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Protesters Stage 'Die-In' Near President Obama's Kenwood Home

By Evan F. Moore | July 8, 2016 9:29pm | Updated on July 11, 2016 10:55am
 Protesters briefly blocked traffic near Hyde Park Boulevard and Greenwood Avenue.
Protesters briefly blocked traffic near Hyde Park Boulevard and Greenwood Avenue.
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DNAinfo/Evan F. Moore

KENWOOD — In the fight to get the powers that be to recognize their cause, many of Chicago's activists have found creative ways to get their point across. 

This time around, they took their message to the local home of the president of the United States. 

Protesters blocked traffic Friday in the 5000 block of South Greenwood Avenue, in front of Secret Service barricades, to call attention to the perceived lack of action from President Barack Obama on issues surrounding the strained relationship between law enforcement and the black community.

To illustrate their point, the protesters, led by activist Jedidiah Brown, staged a series of "die-ins" in front of the block that leads to the president's home.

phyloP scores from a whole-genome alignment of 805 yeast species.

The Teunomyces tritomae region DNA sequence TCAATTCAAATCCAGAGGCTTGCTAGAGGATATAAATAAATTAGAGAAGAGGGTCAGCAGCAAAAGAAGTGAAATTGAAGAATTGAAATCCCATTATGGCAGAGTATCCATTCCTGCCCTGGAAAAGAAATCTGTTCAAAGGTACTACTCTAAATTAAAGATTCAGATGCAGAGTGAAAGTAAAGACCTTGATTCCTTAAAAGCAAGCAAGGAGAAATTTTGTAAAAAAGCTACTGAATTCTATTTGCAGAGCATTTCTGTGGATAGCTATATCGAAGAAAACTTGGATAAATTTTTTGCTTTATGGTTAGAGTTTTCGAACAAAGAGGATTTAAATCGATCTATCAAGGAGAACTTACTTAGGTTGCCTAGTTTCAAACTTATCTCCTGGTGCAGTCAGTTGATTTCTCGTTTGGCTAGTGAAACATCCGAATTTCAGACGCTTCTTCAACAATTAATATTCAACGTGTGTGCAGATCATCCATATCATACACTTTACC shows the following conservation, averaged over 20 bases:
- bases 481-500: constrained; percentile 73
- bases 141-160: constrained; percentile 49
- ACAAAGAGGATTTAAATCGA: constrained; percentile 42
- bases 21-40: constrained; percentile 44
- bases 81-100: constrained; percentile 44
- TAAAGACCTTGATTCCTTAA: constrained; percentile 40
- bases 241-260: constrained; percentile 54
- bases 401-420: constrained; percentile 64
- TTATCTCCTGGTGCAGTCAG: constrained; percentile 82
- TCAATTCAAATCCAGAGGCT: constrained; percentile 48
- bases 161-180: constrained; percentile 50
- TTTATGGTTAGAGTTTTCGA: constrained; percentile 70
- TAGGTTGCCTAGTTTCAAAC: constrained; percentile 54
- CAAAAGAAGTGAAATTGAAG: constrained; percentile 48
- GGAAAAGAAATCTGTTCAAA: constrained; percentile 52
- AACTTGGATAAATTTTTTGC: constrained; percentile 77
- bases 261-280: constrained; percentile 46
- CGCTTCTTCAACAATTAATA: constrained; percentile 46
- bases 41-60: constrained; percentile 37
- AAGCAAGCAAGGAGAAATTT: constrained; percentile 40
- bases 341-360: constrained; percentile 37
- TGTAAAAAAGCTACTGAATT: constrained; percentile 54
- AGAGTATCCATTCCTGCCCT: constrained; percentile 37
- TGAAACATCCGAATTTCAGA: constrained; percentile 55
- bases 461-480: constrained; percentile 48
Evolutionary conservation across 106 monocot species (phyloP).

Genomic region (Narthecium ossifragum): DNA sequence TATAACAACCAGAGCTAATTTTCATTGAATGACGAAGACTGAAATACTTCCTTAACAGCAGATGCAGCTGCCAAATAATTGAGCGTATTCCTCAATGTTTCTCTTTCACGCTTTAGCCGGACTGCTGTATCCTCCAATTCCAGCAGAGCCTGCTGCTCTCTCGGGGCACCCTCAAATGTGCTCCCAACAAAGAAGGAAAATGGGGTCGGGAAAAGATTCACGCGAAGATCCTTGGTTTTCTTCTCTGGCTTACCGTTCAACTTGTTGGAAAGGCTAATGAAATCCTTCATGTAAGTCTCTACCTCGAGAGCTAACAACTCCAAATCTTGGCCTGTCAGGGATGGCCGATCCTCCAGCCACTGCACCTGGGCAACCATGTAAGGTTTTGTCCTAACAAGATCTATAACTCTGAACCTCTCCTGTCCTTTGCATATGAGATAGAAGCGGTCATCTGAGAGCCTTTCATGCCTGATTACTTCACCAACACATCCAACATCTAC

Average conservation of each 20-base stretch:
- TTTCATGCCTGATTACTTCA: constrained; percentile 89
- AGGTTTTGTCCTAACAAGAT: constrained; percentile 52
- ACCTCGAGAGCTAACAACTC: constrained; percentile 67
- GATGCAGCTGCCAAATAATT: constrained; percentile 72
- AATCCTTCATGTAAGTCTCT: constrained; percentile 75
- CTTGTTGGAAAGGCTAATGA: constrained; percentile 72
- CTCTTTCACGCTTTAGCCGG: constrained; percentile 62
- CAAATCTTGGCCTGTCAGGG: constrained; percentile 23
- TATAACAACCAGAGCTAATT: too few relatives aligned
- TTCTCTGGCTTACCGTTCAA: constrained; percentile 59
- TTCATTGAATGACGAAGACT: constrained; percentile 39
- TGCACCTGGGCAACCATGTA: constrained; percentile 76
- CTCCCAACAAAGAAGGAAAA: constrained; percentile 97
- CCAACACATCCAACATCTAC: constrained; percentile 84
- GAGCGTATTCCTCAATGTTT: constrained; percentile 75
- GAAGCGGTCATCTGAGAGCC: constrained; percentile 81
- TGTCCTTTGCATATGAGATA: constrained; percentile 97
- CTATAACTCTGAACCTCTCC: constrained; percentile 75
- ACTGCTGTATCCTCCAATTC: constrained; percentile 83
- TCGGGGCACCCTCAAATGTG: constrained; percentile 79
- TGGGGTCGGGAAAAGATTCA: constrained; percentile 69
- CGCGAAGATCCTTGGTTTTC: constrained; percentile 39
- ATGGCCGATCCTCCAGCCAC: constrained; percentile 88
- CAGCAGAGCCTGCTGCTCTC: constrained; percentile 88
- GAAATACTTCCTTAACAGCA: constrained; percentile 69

During his time in the White House, Brown wants Obama to use the same approach he has before regarding other topics to address issues concerning African-Americans, such as police brutality.

"We need policy and direction. Just like he did when he brought the troops out of a war zone. Just like he did for immigration issues," Brown said. "Just like he did for the economy. He told us where we were going and how we were going to get there."

Brown said that while Obama has done some great things, he could do more for the black community. 

"The quality of black life in America has not changed," Brown said. "We're tired of seeing police not be accountable, so that's why we're here at the president's doorstep."

Many of the people who spoke at the rally said they believe that Obama's influence could go a long way in making police more accountable. 

Sabrina, a Rogers Park resident, said she saw Brown's video on Facebook announcing the protest near the president's home and decided to come because of Brown's message of prayer.

"When he spoke of God and prayer, I thought that he shouldn't be out here by himself," Sabrina said. "I didn't want to be with a violent protest. He's respecting everybody, even the people who are upset."

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